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  • Long-Bladed Marking Knife

    A couple years ago while working on a chair [link], I found myself needing to layout the position of the seat slats on the centre rail, which was basically a cross-lap joint. Normally, I'd use my marking knife for this operation, but due to the thickness of the components, my marking knife wasn't able to reach.

    So I grabbed an old chisel and quickly ground a spear point on the end to make my marks, then proceeded to complete the project.

    For this build, I intend to turn transform that roughly-ground chisel into a fine, long-bladed marking knife.
    Chris Wong
    http://flairwoodworks.com

    If you have a hard time getting things perfectly level, maybe you need a First Guess Gravity Gauge.
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  • #2

    Re: Long-Bladed Marking Knife

    Re: Long-Bladed Marking Knife

    This is what I started with. (Testing image size)
    Click image for larger version

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    Chris Wong
    http://flairwoodworks.com

    If you have a hard time getting things perfectly level, maybe you need a First Guess Gravity Gauge.

    Comment


    • #3

      Re: Long-Bladed Marking Knife

      Re: Long-Bladed Marking Knife

      Originally posted by flairwoodworks View Post
      This is what I started with. (Testing image size)
      Chris -- TRY THIS and you won't have to resize any pics at all.

      Comment


      • #4

        Re: Long-Bladed Marking Knife

        Re: Long-Bladed Marking Knife

        I think that at some point, somebody used the chisel with a steel hammer without a handle in the socket, so the inside taper had a lip. Since I want a handle for the marking knife, I started by filing the taper smooth.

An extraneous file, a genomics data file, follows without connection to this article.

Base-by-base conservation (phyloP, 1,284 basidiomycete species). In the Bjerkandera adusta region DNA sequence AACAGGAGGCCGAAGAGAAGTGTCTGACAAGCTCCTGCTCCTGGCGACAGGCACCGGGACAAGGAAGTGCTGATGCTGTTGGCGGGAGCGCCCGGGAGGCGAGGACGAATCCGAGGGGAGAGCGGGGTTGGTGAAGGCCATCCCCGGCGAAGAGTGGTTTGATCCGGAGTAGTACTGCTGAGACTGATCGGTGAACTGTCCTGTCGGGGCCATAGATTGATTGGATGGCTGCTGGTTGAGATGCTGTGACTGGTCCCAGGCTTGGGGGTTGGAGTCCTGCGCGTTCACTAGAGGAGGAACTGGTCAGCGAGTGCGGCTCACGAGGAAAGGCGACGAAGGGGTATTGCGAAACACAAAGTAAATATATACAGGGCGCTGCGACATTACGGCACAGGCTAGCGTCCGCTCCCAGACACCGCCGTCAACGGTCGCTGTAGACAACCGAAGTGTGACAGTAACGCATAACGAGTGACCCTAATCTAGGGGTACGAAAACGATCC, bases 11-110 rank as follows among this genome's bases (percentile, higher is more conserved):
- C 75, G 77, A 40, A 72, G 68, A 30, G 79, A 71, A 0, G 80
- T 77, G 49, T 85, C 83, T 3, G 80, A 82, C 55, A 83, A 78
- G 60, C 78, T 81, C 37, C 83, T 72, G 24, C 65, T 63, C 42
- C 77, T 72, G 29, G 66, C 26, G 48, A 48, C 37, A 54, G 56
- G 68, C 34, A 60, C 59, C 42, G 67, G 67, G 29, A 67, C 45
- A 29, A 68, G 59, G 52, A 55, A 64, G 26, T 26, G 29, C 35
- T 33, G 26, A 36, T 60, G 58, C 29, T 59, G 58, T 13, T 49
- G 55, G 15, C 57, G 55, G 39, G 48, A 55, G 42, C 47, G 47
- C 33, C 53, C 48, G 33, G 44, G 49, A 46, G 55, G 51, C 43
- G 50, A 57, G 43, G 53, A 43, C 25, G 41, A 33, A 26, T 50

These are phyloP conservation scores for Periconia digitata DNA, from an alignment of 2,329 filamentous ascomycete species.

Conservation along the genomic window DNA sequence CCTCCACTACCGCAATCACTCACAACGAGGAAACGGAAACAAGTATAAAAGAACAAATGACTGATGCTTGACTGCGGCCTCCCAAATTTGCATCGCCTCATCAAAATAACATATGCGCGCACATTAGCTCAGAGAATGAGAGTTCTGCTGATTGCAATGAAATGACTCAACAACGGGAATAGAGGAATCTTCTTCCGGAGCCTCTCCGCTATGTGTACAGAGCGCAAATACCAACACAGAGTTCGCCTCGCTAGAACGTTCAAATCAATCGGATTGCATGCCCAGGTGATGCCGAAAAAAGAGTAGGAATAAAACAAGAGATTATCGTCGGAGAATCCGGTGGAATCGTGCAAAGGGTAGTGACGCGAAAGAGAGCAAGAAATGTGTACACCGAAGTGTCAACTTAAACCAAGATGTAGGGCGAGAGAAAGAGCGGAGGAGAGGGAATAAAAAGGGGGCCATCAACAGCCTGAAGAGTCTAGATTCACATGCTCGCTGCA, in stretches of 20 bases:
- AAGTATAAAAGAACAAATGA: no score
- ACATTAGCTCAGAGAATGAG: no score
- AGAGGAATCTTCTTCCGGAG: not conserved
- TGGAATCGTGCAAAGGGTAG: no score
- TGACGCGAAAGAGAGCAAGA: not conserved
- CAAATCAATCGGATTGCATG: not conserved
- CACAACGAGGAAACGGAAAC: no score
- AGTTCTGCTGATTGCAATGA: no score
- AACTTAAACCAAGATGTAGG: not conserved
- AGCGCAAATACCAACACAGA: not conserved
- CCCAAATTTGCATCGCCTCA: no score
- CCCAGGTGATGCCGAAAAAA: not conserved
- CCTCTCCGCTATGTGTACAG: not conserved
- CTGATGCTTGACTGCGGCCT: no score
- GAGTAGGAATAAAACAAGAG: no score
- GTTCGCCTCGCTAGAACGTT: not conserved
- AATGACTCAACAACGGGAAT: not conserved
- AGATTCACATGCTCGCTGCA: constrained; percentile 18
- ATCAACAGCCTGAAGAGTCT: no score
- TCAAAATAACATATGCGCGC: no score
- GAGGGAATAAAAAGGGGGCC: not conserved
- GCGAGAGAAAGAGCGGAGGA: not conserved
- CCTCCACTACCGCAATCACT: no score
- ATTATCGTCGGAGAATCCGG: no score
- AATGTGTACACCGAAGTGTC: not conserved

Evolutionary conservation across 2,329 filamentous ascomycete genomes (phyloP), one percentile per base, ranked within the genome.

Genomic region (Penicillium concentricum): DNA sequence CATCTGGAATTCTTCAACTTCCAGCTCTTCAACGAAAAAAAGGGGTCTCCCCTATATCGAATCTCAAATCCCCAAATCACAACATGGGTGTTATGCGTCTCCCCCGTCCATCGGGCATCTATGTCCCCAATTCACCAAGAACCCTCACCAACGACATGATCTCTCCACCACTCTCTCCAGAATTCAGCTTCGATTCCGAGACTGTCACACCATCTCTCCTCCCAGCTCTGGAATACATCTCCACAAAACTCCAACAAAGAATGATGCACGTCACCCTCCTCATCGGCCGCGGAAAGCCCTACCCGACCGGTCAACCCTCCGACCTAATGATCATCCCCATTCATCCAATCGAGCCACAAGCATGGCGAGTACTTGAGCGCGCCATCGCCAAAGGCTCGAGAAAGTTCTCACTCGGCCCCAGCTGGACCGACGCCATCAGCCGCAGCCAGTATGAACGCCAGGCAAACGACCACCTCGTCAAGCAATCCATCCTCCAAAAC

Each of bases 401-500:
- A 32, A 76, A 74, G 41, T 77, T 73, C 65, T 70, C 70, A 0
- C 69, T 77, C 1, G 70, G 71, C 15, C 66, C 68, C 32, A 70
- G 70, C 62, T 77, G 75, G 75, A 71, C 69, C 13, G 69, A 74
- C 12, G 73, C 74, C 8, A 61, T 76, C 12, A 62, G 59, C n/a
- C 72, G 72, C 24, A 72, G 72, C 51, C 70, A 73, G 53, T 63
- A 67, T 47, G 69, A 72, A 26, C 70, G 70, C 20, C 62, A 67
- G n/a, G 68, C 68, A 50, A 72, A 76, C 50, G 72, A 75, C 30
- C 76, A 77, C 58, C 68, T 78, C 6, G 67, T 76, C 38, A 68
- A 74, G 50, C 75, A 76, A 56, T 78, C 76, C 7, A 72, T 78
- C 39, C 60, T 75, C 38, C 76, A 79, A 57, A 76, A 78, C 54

Click image for larger version

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        I lapped the back on my coarsest diamond stone.

        Click image for larger version

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        I applied blue layout fluid to the back of the knife and used my regular woodworking tools to layout the shape of the knife point.

        Click image for larger version

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        With my bench grinder's tool rest at 90 degrees, I ground the profile of the knife.
        Click image for larger version

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        Then, I tilted the tool rest and ground the bevels. Here are the finished bevels.

        Click image for larger version

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        Chris Wong
        http://flairwoodworks.com

        If you have a hard time getting things perfectly level, maybe you need a First Guess Gravity Gauge.

        Comment


        • #5

          Re: Long-Bladed Marking Knife

          Re: Long-Bladed Marking Knife

          Of course, as soon as I finished grinding the edge, I dropped it on the floor. Fortunately, I have these great mats on the floor that protect my feet, dropped tools and wood parts.

          Click image for larger version

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          I selected a piece of dogwood with interesting grain and mounted it on the lathe.

          Click image for larger version